When Pacquiao Fights, An Odd Thing Happens In The Philippines
A phenomenon happens in Manny Pacquiao's home country every time he stages a fight - everything grinds to a halt.
Another Pacman Blockbuster
All boxing fans worldwide know there is a big fight this weekend. On Saturday night, June 9, eight-division world champion Manny "The Pacman" Pacquiao will defend his WBO Welterweight title against undefeated Timothy Bradley at the MGM Grand in Las Vegas.
I have read many predictions, commentaries, analyses by top boxing and sports writers leading to fight night. Even the regular guy on the street has something to say - a forecast, a side remark, a praise, a bet in favor of either combatant. I will not add to that.
Instead, I will give a run-down of what usually happens in the Philippines every time its most celebrated citizen, billionaire congressman, and national hero steps into the ring. It has happened before in many of Pacman's earlier fights and guaranteed to happen again this weekend (Sunday morning till noon, June 10, in the Philippines).
The country of 7,107 islands with a population of 90 million will literally be at a standstill.
The nation's capital, Metro Manila, is known for its horrendous traffic. Vehicular volume during Sundays in major thoroughfares is generally light. But on a Pacquiao fight, the highways will still be lighter with a few public utility transport plying their routes. You can zip along comfortably within 30 minutes the historic 25-kilometer EDSA highway which dissects Metro Manila. In normal rush hour traffic, it would take three hours!
Free Public Screenings
In the small towns in the provinces, the scene takes on an apocalyptic aftermath. The sidewalk and streets are deserted. There is an eerie silence, punctuated only by the barking of dogs. Where are the town folks? They are all gathered either at the public square or the municipal gymnasium or usually both, where local government officials have set up giant screens and showing free and live via satellite the Pacquiao fight. It's a subtle gesture on the part of officials who hope to be remembered by the people for their graciousness when local election comes around.
Where To Watch
Meanwhile, this scene of free public viewing is replicated in every other barangay or county, in every municipality and city, big or small, all over the country. The city people and those who can afford watch in the private comfort of their homes via pay per view which cost 900 Philippine peso (roughly $20) while others prefer watching at mall theaters for 300 pesos (approx. $7). Theaters normally interrupt their regular movie runs and show a live Pacman fight instead. It is a lucrative day for theater owners.
The Poor Won't Miss Out
Those are expensive options for many Filipinos of whom 30 percent live below the poverty line. But that doesn't stop the impoverished horde from watching a Pacman fight. So off they go to the nearest public venue where a free screening has been set up by local officials. They find the venue bursting at the seams with people who were already there early in the morning to get the best viewing spots.
Elsewhere, it is a day of congregation. A predominantly Catholic country and this being a Sunday, people flock to church early because by 9:00 the under card bouts would have started. It is a congregation and reunion for middle-income families, as relatives come over to the family where there is pay per view. It is like a party. Host families actually prepare food and drinks as if there is a clan gathering.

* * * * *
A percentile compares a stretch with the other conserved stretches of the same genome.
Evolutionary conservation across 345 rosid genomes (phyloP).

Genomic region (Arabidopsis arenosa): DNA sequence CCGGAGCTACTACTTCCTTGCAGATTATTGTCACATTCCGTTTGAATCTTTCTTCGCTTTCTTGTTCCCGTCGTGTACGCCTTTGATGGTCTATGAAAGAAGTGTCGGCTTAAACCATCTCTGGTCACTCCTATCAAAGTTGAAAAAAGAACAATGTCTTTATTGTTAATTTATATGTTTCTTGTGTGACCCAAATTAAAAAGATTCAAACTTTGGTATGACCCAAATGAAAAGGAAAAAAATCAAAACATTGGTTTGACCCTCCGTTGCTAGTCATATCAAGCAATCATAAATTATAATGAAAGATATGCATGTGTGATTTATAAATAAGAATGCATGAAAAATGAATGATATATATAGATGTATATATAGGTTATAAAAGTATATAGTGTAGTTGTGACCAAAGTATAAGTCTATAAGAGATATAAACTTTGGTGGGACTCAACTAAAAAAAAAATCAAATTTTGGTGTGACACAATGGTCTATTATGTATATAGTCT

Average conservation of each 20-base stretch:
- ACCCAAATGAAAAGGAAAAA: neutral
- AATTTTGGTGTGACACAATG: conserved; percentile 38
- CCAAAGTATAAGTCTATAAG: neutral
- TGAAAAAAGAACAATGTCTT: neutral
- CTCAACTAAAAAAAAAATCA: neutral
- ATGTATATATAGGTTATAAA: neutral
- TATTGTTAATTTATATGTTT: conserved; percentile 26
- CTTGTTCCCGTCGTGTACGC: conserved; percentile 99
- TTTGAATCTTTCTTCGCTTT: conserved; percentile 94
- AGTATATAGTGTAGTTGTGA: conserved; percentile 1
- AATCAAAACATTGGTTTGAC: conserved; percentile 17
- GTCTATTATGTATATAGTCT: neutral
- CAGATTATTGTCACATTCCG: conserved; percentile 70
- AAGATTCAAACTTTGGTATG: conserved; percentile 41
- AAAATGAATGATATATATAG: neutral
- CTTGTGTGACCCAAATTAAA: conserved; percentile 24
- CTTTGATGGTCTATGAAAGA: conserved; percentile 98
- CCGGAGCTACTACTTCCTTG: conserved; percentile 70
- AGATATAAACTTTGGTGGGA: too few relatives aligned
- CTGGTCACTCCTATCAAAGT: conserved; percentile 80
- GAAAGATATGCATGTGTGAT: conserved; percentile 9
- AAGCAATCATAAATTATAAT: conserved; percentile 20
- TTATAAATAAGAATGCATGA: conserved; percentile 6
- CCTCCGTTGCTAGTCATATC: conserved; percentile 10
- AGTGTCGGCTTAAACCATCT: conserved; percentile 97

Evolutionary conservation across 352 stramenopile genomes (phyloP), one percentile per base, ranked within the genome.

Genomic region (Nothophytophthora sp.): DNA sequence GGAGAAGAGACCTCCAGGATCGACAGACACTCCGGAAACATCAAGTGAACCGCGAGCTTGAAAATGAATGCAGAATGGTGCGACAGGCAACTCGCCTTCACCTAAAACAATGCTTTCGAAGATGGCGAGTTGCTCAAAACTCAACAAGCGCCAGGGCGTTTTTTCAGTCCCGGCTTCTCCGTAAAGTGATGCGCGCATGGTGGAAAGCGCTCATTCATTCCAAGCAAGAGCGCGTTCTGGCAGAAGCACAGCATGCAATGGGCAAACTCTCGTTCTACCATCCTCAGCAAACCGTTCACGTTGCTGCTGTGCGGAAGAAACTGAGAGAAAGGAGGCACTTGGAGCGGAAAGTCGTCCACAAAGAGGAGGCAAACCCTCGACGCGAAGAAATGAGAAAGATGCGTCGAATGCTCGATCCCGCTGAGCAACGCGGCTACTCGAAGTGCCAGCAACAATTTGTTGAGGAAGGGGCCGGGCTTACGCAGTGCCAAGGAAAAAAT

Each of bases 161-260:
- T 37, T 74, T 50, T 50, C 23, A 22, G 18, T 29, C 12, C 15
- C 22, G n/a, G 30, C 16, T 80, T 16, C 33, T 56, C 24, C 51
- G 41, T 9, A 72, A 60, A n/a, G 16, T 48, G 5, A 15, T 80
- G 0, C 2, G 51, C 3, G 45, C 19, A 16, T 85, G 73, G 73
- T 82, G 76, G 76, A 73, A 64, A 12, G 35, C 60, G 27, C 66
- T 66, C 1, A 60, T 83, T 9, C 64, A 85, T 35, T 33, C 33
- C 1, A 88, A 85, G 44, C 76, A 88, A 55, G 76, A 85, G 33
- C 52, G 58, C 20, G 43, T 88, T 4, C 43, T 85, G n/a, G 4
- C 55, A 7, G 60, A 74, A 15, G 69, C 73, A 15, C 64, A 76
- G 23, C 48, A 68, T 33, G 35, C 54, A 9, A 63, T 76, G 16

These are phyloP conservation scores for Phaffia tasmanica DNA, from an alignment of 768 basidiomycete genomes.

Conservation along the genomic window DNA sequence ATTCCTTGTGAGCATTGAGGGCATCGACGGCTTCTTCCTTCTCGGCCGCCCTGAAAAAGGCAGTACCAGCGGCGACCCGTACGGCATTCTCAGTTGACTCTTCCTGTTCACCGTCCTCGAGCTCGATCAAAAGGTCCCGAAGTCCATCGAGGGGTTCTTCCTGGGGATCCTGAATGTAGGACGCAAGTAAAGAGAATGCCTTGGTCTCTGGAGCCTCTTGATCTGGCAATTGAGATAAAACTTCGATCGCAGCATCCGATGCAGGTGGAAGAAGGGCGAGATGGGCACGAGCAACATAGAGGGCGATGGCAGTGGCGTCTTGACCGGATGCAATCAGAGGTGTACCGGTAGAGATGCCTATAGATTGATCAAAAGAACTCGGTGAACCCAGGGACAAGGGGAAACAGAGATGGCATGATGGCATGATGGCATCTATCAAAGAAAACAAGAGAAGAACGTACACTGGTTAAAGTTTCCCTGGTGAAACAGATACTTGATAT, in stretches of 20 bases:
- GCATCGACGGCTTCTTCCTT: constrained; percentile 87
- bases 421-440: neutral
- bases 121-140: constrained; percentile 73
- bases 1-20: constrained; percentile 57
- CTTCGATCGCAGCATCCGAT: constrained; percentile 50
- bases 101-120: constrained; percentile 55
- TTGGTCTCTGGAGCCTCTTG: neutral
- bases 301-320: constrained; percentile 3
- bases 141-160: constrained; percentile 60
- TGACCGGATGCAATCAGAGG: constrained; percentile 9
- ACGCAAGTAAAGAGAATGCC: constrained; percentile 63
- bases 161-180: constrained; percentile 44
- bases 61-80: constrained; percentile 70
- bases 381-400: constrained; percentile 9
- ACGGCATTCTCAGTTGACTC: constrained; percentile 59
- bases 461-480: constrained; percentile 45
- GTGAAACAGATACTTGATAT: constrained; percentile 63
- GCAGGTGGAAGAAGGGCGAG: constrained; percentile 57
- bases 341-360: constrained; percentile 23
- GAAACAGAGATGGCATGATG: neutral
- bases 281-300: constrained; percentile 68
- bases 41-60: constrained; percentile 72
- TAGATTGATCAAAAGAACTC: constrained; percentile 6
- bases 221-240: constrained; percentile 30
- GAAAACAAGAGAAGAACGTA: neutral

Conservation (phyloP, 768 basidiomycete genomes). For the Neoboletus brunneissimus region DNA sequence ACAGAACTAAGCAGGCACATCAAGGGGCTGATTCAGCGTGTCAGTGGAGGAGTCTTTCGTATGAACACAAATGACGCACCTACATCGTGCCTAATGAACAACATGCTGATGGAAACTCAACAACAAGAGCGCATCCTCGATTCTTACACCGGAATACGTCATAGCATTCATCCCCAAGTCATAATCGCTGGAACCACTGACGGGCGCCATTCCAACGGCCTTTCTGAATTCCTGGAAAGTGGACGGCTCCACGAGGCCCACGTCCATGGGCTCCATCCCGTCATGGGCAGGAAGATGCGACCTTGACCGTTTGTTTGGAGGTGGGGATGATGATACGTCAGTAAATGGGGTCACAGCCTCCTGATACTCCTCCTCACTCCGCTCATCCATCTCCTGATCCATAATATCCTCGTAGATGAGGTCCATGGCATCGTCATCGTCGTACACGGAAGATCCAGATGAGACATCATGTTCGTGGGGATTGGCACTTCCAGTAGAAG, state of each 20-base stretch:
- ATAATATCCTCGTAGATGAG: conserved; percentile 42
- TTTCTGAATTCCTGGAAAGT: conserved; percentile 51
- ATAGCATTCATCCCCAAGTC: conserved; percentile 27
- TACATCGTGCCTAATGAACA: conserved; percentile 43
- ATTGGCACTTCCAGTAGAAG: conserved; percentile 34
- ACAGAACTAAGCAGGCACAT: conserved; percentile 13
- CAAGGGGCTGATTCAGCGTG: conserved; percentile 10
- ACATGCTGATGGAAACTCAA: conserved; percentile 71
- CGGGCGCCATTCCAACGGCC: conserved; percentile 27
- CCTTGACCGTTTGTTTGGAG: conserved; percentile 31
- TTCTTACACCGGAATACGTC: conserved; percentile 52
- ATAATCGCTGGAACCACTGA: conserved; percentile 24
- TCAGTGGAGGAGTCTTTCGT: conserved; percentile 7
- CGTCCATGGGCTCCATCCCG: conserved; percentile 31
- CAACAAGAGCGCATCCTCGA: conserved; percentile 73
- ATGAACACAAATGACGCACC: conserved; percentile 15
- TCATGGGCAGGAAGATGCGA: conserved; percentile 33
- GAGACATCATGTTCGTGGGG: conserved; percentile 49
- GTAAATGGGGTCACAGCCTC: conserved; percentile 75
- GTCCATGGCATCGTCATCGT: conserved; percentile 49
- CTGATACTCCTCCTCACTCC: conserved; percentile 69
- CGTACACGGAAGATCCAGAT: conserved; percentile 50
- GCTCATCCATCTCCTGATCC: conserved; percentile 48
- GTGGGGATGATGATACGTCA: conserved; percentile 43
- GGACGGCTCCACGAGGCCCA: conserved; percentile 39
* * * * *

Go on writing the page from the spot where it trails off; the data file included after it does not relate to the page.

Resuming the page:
Authorities Watch Too
At the headquarters of the Philippine National Police and the Armed Forces of the Philippines both in Metro Manila, giant screens are set up at their respective gymnasium for free viewing of their personnel. The men in uniforms, the good guys, do not want to miss this. So do the bad guys.
It is a known fact, reported by the police units themselves, that there is zero incidence of crime during the two to three hours of a Pacman extravaganza. Hours off and R&R for the criminals too!
Cessation of Hostilities
Another incredible story has been documented and reported on local news media. Even communist rebels, waging a three-decade war with the government, hiding in mountains in the hinterlands unofficially go on a ceasefire, temporarily halting their clashes against the military to watch Pacman in action. High up in their remote camps they reportedly have satellite receivers and get live feed. They are a well-equipped, techno-savvy bunch.
All the above scenarios will have a repeat this weekend. As Philippine Independence Day will be celebrated two days after the Pacquiao-Bradley encounter, a patriotic spirit is now being felt. The mood and atmosphere is festive. Cars carry small flags. Buildings display larger ones. This early, thousands of public venues nationwide are being prepped up for free screening for the masses.
Actually, the deadening stillness in the streets is only momentary. Once the bell rings signalling the start of the big fight, the madness erupts. For every Pacman jab and punch that hit its target, there will be common, corresponding roars and rejoicing from an eager, watching nation.
Until the knockout punch, the referee stopping the fight or the judges rendering their decision, everything freezes. What follows is national collective hysteria. It has been that way for the last 14 successive wins of the Filipino boxing icon.